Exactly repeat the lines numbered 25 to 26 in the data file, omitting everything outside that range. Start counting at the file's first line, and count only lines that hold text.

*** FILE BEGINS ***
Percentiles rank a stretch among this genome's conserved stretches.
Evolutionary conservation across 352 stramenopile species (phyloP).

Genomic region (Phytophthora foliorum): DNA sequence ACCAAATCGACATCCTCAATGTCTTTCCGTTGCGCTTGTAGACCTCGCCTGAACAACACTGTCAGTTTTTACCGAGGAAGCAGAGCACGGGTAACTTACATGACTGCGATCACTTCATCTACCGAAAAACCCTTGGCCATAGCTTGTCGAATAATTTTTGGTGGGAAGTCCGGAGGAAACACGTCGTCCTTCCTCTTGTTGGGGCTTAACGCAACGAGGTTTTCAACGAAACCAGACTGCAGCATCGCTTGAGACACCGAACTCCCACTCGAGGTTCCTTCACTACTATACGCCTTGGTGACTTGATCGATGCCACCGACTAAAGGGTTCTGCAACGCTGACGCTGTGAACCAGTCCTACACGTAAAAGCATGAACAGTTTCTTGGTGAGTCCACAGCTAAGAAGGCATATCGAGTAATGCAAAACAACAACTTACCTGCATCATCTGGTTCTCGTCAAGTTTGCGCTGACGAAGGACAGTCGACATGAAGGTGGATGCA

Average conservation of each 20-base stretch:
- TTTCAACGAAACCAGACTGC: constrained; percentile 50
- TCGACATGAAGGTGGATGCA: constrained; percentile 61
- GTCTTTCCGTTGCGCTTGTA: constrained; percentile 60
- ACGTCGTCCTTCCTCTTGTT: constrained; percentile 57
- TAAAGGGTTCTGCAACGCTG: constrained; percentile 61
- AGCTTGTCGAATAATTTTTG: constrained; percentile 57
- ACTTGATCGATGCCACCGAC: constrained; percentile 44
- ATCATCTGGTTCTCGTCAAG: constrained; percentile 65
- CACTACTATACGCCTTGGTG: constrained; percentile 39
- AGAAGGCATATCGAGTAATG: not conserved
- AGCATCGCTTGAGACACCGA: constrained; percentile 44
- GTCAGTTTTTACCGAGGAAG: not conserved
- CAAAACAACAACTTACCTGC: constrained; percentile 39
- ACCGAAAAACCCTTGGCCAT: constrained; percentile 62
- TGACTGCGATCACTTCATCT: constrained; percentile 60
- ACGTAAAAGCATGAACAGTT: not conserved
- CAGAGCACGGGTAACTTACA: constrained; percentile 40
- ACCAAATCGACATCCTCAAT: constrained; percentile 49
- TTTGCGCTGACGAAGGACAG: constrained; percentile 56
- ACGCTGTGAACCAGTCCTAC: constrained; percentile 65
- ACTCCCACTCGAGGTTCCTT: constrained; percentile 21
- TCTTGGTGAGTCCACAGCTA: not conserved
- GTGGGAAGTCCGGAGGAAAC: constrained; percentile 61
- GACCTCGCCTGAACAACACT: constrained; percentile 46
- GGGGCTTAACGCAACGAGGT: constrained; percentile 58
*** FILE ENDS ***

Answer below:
- ACTCCCACTCGAGGTTCCTT: constrained; percentile 21
- TCTTGGTGAGTCCACAGCTA: not conserved